A job description summarizes the duties of a position and states the essential responsibilities of the job. A company relies on a job description to relay this information regarding a work role to potential candidates to encourage qualified applicants to apply and discourage the application of unqualified individuals. The job description also serves to structure job interviews by focusing attention on the work requirements and applicant credentials that are most important to success in the position to be filled. The job description also establishes expectations for potential employees of the criteria that will be used to evaluate future on-the-job performance. (Download the template and the guidelines) and (Job Description Template)
According to Mary Massad the director of HR product development for Administaff, www.entrepreneur.com a business owner can use a good job description not only as a valuable aid in the job-recruiting process, but also as an outline for reporting relationships and working conditions. A well-crafted job description can also be used for:
Performance management. You can use it to set measurable performance goals based on duties in the job description, and then coach your employees to meet these goals as needed.
Training and employee development. You can use your employee job descriptions, along with descriptions of possible job promotions, as incentives for employees to pursue classes, seminars and other career development activities.
Compensation. Job descriptions can be helpful in developing a standardized compensation program with minimums and maximums for each position.
Recognition and rewards. You can use the descriptions as a baseline for performance, and as a tool to encourage employee performance "above and beyond" the job description in order to receive recognition and rewards.
Discipline. If you need to, you can use the job description to illustrate that an employee isn't adequately performing job functions.
Return-to-work programs. You can prepare for light or modified duty options to allow for a smoother transition from a workers' compensation injury or leave.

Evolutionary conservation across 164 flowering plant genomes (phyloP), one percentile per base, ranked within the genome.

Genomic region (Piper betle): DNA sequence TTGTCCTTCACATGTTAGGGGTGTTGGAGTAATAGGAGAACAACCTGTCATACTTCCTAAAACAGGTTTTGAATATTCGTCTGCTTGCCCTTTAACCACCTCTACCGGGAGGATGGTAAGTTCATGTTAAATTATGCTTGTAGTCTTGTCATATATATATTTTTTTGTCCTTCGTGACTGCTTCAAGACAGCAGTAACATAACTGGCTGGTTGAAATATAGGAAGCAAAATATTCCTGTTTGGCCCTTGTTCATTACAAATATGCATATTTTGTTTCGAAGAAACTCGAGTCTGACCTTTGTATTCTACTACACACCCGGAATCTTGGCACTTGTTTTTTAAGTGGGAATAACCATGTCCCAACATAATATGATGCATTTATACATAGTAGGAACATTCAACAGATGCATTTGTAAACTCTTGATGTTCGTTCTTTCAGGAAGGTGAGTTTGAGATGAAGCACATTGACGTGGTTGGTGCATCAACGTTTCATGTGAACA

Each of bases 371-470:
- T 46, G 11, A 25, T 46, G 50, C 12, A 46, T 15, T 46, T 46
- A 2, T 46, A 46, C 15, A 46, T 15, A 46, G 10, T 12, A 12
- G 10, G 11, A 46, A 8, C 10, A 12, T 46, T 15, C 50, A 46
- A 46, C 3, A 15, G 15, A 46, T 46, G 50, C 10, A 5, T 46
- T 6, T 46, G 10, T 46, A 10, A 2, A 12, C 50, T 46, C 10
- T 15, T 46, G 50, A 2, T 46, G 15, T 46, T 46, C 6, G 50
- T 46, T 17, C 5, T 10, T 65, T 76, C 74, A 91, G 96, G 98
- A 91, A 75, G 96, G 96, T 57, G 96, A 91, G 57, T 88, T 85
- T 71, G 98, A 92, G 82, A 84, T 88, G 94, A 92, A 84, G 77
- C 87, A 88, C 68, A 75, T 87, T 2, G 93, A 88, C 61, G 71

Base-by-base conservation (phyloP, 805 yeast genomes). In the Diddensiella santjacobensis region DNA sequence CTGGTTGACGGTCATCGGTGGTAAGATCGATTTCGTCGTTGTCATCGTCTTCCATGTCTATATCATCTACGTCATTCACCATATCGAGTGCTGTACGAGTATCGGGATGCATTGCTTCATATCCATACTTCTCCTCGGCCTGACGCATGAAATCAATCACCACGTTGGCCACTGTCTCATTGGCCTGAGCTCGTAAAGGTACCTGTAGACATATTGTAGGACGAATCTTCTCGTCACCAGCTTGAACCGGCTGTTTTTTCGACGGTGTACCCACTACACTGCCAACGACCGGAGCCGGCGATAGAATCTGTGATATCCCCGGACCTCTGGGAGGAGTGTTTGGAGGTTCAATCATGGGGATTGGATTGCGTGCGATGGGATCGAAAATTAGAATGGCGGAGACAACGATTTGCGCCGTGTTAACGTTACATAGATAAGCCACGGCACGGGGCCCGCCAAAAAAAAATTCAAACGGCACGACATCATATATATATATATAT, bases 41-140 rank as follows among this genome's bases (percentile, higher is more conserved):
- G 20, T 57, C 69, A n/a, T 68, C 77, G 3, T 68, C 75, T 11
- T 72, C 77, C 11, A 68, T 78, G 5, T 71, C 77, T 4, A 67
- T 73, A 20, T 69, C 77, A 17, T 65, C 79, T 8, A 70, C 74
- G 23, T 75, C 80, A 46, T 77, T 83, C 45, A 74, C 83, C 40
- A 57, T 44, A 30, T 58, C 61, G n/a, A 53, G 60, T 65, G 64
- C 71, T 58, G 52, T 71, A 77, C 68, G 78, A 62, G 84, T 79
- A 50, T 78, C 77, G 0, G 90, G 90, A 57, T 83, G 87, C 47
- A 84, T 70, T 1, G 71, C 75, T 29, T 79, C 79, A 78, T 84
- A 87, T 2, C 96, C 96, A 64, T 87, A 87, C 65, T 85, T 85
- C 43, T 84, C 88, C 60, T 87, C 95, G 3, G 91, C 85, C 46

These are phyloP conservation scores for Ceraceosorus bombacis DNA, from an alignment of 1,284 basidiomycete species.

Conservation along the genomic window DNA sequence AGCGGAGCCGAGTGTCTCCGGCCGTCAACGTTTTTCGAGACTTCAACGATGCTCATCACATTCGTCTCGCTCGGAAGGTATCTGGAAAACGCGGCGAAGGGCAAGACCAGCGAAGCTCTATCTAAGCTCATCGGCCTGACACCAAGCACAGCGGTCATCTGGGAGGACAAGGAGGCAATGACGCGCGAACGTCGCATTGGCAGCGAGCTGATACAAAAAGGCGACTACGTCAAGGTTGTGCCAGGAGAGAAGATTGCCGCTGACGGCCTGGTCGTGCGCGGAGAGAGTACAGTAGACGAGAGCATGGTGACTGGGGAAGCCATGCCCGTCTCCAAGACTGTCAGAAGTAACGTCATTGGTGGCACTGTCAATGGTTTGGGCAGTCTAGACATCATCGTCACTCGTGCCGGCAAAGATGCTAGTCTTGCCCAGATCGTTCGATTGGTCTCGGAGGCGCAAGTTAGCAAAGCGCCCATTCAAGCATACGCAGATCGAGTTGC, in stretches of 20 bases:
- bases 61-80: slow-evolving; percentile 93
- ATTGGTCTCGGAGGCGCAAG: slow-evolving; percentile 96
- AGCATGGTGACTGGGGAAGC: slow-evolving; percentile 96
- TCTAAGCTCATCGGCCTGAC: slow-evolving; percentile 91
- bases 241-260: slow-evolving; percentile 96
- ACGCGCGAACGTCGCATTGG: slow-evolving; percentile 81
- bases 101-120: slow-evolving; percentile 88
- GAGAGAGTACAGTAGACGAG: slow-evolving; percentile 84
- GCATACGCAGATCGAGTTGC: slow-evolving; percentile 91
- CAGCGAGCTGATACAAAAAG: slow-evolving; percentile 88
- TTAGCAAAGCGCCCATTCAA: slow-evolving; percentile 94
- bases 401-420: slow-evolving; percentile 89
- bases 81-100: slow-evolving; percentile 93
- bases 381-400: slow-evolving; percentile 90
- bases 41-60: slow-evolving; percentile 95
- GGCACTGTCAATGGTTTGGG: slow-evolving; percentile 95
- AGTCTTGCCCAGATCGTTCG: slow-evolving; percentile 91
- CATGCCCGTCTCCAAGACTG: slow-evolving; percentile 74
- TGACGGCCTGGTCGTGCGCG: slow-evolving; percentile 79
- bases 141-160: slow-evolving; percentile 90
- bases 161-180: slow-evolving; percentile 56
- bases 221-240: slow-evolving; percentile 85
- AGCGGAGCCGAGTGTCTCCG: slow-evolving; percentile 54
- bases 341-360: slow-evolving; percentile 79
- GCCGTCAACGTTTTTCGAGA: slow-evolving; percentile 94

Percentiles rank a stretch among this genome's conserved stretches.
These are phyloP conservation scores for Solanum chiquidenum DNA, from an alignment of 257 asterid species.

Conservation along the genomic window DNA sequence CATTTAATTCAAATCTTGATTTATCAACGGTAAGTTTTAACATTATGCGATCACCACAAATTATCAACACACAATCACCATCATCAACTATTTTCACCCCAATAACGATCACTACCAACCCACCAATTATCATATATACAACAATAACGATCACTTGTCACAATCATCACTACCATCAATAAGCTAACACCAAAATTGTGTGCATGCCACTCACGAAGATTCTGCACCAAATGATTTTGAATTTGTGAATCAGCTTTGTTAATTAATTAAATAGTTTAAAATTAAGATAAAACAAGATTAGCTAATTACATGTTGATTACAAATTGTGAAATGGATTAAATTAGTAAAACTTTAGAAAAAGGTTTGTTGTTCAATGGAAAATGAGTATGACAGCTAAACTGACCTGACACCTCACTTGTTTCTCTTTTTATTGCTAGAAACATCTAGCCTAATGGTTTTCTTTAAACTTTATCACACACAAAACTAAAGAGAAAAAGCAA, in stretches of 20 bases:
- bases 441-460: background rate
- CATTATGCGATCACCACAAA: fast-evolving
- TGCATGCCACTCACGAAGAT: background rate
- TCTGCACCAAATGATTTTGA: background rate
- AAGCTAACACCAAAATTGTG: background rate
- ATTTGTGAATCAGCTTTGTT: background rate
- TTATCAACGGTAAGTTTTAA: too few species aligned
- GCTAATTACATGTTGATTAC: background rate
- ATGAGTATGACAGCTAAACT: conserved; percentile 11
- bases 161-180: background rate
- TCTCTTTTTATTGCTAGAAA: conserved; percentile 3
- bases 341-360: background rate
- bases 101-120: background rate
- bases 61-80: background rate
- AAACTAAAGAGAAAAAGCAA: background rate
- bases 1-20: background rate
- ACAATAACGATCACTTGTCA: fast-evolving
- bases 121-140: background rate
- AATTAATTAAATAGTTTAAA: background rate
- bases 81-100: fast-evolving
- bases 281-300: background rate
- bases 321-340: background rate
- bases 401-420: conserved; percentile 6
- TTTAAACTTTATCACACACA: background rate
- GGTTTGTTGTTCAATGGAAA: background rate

Essential job function analysis. Written job descriptions have become increasingly important due to the enactment, in July of 1992, of the Americans with Disabilities Act (ADA). A well-developed job description can provide details on the "essential functions" of a job. This is very helpful when an employee requests a reasonable accommodation under the ADA. The job description can contain prerequisites for positions such as educational requirements, employment experience, physical requirements, supervisory responsibilities and certificates or licenses needed. Well-developed, accurate job descriptions may also prove useful in providing a defense against charges of employment discrimination beyond the recruiting process.
When it comes to job description, flexibility is the key. It may be wise to create more generic job descriptions that emphasize expectations and accountabilities, rather than specific tasks, thereby encouraging employees to focus on results rather than job duties. A more wide-ranging job description is also easier to maintain--it doesn't require modification with every minor change in duties.
Mary Massad is the director of HR product development for Administaff, a leading personnel management company that serves as a full-service human resources department for thousands of small and medium-sized businesses throughout the United States. For additional HR information, visit HR PowerHouse, an HR website powered by Administaff.
Below is a Step by Step Guidelines on how to write a Job description in addition to a free template to use.